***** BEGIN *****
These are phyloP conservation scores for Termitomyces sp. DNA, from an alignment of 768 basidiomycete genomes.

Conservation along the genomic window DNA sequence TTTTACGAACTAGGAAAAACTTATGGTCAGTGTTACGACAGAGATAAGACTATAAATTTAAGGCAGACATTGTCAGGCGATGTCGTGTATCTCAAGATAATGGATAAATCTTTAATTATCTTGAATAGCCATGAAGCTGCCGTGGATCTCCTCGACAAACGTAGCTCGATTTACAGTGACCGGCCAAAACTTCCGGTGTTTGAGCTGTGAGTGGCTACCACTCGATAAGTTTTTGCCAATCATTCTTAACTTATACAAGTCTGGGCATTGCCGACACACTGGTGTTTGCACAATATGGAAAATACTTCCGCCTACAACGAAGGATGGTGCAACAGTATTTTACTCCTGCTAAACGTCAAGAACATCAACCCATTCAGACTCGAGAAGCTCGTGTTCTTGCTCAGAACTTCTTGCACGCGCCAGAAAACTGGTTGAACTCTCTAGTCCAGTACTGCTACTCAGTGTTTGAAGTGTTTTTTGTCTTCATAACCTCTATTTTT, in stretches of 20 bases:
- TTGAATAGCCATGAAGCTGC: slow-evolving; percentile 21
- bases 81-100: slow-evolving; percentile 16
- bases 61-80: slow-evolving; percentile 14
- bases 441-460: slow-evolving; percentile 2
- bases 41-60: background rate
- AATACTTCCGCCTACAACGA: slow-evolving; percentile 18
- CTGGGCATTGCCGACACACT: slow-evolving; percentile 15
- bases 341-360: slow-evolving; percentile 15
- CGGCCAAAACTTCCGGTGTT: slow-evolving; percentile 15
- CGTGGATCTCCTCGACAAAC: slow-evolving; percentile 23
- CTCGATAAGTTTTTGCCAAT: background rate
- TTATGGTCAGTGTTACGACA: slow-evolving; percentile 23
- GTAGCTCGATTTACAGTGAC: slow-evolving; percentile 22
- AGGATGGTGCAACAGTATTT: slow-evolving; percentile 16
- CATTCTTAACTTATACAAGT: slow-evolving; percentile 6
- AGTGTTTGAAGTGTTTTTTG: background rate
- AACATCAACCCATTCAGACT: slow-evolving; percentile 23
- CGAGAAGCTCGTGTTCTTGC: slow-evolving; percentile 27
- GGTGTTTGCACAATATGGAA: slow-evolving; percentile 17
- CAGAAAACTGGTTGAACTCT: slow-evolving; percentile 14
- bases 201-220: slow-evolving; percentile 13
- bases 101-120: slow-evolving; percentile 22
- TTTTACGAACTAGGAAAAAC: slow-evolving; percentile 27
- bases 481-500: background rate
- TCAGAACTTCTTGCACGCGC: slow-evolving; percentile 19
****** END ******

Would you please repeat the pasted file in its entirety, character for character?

These are phyloP conservation scores for Termitomyces sp. DNA, from an alignment of 768 basidiomycete genomes.

Conservation along the genomic window DNA sequence TTTTACGAACTAGGAAAAACTTATGGTCAGTGTTACGACAGAGATAAGACTATAAATTTAAGGCAGACATTGTCAGGCGATGTCGTGTATCTCAAGATAATGGATAAATCTTTAATTATCTTGAATAGCCATGAAGCTGCCGTGGATCTCCTCGACAAACGTAGCTCGATTTACAGTGACCGGCCAAAACTTCCGGTGTTTGAGCTGTGAGTGGCTACCACTCGATAAGTTTTTGCCAATCATTCTTAACTTATACAAGTCTGGGCATTGCCGACACACTGGTGTTTGCACAATATGGAAAATACTTCCGCCTACAACGAAGGATGGTGCAACAGTATTTTACTCCTGCTAAACGTCAAGAACATCAACCCATTCAGACTCGAGAAGCTCGTGTTCTTGCTCAGAACTTCTTGCACGCGCCAGAAAACTGGTTGAACTCTCTAGTCCAGTACTGCTACTCAGTGTTTGAAGTGTTTTTTGTCTTCATAACCTCTATTTTT, in stretches of 20 bases:
- TTGAATAGCCATGAAGCTGC: slow-evolving; percentile 21
- bases 81-100: slow-evolving; percentile 16
- bases 61-80: slow-evolving; percentile 14
- bases 441-460: slow-evolving; percentile 2
- bases 41-60: background rate
- AATACTTCCGCCTACAACGA: slow-evolving; percentile 18
- CTGGGCATTGCCGACACACT: slow-evolving; percentile 15
- bases 341-360: slow-evolving; percentile 15
- CGGCCAAAACTTCCGGTGTT: slow-evolving; percentile 15
- CGTGGATCTCCTCGACAAAC: slow-evolving; percentile 23
- CTCGATAAGTTTTTGCCAAT: background rate
- TTATGGTCAGTGTTACGACA: slow-evolving; percentile 23
- GTAGCTCGATTTACAGTGAC: slow-evolving; percentile 22
- AGGATGGTGCAACAGTATTT: slow-evolving; percentile 16
- CATTCTTAACTTATACAAGT: slow-evolving; percentile 6
- AGTGTTTGAAGTGTTTTTTG: background rate
- AACATCAACCCATTCAGACT: slow-evolving; percentile 23
- CGAGAAGCTCGTGTTCTTGC: slow-evolving; percentile 27
- GGTGTTTGCACAATATGGAA: slow-evolving; percentile 17
- CAGAAAACTGGTTGAACTCT: slow-evolving; percentile 14
- bases 201-220: slow-evolving; percentile 13
- bases 101-120: slow-evolving; percentile 22
- TTTTACGAACTAGGAAAAAC: slow-evolving; percentile 27
- bases 481-500: background rate
- TCAGAACTTCTTGCACGCGC: slow-evolving; percentile 19